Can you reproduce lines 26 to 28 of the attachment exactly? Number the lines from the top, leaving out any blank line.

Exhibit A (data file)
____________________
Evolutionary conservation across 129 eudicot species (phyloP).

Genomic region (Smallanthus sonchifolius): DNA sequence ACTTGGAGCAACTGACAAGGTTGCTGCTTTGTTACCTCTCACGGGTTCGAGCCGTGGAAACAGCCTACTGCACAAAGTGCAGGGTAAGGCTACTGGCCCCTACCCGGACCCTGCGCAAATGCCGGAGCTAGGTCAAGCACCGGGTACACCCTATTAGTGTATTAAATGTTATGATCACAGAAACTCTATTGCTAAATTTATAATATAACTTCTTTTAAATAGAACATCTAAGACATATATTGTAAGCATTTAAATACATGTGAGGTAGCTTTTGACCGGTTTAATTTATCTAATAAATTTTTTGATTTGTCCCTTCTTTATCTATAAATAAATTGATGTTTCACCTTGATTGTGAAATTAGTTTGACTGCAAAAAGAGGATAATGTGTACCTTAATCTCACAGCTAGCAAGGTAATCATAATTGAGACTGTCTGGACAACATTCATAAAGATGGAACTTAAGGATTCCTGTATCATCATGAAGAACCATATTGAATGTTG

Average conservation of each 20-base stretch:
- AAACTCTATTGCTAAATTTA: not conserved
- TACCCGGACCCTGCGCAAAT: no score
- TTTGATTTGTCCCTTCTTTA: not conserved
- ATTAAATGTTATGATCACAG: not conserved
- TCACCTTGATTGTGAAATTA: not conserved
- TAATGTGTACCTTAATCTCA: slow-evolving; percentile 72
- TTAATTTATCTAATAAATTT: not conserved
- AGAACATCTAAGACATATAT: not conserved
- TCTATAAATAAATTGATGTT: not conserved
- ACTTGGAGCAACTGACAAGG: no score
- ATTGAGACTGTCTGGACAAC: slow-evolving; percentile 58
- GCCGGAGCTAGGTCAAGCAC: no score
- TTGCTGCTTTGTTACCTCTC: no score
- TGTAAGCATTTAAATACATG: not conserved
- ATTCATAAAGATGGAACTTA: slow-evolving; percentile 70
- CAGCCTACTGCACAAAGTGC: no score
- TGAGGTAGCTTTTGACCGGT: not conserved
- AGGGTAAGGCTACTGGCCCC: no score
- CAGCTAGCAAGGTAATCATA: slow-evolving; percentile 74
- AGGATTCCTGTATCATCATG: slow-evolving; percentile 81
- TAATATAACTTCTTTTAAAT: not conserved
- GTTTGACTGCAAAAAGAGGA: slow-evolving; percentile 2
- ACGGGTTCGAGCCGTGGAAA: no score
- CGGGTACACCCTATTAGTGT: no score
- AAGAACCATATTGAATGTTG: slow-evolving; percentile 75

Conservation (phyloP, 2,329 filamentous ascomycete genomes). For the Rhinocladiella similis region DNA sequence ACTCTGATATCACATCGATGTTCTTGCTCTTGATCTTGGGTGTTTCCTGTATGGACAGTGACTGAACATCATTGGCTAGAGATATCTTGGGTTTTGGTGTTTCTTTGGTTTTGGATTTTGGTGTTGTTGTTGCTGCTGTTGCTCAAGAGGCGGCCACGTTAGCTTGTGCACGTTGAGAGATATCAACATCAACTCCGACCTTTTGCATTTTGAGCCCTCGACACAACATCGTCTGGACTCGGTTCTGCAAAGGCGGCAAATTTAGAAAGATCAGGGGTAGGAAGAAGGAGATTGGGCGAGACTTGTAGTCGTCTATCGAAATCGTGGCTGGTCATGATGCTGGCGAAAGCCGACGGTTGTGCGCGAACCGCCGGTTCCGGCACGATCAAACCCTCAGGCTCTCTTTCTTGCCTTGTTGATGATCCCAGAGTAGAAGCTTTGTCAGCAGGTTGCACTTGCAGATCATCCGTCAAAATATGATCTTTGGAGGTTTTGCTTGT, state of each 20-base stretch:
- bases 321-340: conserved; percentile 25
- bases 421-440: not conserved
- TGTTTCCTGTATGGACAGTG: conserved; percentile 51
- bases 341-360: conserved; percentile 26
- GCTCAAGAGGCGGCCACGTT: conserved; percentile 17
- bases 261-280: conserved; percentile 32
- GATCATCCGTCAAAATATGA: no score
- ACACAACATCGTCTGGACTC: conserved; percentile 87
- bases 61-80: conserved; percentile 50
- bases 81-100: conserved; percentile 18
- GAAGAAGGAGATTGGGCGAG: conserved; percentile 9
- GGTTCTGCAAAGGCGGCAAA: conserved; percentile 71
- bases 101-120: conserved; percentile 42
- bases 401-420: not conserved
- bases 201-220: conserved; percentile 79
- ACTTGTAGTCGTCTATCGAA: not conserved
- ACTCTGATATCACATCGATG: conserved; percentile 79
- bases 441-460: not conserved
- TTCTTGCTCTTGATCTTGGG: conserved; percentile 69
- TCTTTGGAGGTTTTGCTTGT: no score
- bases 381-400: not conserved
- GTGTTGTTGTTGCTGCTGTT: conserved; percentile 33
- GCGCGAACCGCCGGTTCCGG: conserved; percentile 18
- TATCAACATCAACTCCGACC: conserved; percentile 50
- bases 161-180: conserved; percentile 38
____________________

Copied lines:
- ACGGGTTCGAGCCGTGGAAA: no score
- CGGGTACACCCTATTAGTGT: no score
- AAGAACCATATTGAATGTTG: slow-evolving; percentile 75